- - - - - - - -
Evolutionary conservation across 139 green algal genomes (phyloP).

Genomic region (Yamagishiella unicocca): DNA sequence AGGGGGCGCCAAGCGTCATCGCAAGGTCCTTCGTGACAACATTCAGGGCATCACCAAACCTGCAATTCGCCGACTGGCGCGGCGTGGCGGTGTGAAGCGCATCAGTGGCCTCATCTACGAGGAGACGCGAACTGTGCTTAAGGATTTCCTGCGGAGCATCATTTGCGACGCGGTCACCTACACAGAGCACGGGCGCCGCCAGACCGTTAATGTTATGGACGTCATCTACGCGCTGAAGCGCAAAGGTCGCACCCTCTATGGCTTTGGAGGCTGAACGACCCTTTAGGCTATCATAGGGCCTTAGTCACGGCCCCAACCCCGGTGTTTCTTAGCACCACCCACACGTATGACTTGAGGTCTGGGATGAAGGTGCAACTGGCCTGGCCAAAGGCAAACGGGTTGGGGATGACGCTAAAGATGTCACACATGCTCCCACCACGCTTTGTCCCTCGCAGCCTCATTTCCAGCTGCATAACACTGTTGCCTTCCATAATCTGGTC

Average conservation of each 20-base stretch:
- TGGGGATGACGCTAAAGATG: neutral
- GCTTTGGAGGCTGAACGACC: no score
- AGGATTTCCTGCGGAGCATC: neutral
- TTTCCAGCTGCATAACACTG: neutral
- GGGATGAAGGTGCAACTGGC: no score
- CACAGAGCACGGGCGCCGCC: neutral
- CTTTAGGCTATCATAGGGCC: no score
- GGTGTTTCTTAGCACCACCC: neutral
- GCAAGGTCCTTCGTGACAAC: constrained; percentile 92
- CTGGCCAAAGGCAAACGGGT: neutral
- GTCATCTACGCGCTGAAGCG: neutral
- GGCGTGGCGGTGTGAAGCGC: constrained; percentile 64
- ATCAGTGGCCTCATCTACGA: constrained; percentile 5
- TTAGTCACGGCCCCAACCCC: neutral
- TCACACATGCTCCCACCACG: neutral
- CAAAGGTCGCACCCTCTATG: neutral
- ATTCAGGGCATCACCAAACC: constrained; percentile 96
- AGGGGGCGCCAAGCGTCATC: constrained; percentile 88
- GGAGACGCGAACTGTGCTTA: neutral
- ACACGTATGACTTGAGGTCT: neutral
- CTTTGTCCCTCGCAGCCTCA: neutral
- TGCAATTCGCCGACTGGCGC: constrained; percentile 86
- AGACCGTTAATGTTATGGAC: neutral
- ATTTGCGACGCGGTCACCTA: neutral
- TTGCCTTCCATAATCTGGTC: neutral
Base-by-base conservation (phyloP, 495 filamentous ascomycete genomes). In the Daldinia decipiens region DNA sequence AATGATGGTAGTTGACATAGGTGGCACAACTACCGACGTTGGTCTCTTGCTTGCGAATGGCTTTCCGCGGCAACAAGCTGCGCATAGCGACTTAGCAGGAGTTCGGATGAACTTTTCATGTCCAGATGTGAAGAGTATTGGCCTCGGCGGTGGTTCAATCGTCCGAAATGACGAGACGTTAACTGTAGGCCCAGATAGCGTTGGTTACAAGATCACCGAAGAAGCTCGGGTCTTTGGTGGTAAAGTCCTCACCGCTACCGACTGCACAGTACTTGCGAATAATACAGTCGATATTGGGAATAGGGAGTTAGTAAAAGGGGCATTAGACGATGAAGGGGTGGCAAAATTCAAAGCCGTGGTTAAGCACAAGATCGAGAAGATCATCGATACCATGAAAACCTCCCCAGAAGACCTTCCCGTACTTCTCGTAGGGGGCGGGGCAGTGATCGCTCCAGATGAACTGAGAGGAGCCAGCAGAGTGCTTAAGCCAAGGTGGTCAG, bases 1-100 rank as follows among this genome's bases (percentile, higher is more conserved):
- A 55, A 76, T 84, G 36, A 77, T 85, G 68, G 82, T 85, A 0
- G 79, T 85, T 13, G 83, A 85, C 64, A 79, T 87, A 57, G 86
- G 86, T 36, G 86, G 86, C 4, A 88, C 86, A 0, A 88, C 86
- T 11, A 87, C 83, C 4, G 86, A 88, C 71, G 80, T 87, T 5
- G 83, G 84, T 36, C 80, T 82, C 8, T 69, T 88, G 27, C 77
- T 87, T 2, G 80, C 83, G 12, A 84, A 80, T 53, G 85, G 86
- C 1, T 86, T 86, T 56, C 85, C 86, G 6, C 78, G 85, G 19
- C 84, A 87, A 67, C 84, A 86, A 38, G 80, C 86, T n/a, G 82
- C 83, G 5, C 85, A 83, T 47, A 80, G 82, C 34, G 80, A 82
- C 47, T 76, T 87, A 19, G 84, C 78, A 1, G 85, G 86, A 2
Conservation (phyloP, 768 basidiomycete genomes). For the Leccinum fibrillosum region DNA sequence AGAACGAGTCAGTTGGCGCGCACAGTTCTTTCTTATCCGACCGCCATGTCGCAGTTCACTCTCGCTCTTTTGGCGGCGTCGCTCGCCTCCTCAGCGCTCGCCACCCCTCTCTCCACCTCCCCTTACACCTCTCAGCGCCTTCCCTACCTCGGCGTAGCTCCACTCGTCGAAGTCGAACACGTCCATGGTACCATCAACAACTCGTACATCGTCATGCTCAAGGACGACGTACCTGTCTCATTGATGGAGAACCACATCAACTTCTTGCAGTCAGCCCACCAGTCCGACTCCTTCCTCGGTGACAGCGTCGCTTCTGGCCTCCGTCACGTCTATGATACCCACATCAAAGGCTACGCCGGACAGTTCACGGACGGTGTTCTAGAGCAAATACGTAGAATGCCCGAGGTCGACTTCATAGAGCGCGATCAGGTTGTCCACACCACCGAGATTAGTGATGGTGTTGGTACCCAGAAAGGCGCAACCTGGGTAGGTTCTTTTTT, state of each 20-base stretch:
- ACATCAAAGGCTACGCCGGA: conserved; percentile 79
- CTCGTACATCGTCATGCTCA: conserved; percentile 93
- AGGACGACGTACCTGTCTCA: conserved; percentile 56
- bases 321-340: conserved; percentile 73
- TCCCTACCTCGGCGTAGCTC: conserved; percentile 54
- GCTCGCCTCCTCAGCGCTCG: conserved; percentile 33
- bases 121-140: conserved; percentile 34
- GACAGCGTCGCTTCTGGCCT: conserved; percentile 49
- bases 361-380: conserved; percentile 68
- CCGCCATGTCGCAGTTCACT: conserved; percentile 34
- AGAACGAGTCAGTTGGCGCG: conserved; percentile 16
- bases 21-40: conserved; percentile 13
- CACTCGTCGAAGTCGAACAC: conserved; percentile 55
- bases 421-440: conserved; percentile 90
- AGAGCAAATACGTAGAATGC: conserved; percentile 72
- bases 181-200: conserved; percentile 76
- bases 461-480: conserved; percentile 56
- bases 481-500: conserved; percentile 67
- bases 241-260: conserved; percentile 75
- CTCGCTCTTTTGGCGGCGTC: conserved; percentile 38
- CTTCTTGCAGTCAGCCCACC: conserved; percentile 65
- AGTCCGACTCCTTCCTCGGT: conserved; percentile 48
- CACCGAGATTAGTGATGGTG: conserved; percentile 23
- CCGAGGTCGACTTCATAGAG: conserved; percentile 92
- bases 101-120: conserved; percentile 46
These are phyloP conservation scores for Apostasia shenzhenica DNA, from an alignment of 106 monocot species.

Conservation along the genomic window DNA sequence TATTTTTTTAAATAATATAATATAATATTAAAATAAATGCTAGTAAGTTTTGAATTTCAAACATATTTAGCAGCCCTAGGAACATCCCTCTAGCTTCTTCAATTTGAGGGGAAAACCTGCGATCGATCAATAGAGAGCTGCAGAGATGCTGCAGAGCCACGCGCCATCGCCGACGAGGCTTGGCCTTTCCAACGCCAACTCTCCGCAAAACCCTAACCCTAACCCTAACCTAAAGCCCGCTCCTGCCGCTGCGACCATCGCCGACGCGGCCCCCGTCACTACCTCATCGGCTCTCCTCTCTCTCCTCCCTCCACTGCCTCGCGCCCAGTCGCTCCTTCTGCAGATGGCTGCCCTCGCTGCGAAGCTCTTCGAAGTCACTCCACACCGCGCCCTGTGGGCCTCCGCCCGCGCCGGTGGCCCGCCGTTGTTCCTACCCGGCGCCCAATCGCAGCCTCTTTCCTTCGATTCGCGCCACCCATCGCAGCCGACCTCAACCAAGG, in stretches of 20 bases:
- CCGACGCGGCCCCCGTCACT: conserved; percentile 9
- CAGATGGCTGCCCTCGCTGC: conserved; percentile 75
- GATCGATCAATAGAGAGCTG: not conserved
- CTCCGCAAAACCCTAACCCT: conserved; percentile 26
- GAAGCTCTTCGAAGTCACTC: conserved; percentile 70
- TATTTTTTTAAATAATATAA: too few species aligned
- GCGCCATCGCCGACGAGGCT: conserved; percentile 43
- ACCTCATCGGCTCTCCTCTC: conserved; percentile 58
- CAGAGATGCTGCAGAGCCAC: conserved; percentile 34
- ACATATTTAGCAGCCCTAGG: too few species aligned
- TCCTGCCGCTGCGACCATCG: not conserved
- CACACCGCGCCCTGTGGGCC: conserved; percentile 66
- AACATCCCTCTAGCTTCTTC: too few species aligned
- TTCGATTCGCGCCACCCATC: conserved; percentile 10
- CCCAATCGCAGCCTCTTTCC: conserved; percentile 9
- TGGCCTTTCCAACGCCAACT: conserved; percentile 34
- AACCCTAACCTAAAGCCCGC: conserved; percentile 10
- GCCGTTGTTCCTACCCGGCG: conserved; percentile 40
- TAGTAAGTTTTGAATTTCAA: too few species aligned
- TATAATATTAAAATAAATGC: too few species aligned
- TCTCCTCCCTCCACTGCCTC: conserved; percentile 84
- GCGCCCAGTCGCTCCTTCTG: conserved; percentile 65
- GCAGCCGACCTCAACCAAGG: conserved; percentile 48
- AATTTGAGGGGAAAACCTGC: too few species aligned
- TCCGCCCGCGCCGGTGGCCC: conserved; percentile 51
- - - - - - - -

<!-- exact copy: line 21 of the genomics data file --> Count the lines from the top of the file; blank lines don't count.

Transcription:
- AGGGGGCGCCAAGCGTCATC: constrained; percentile 88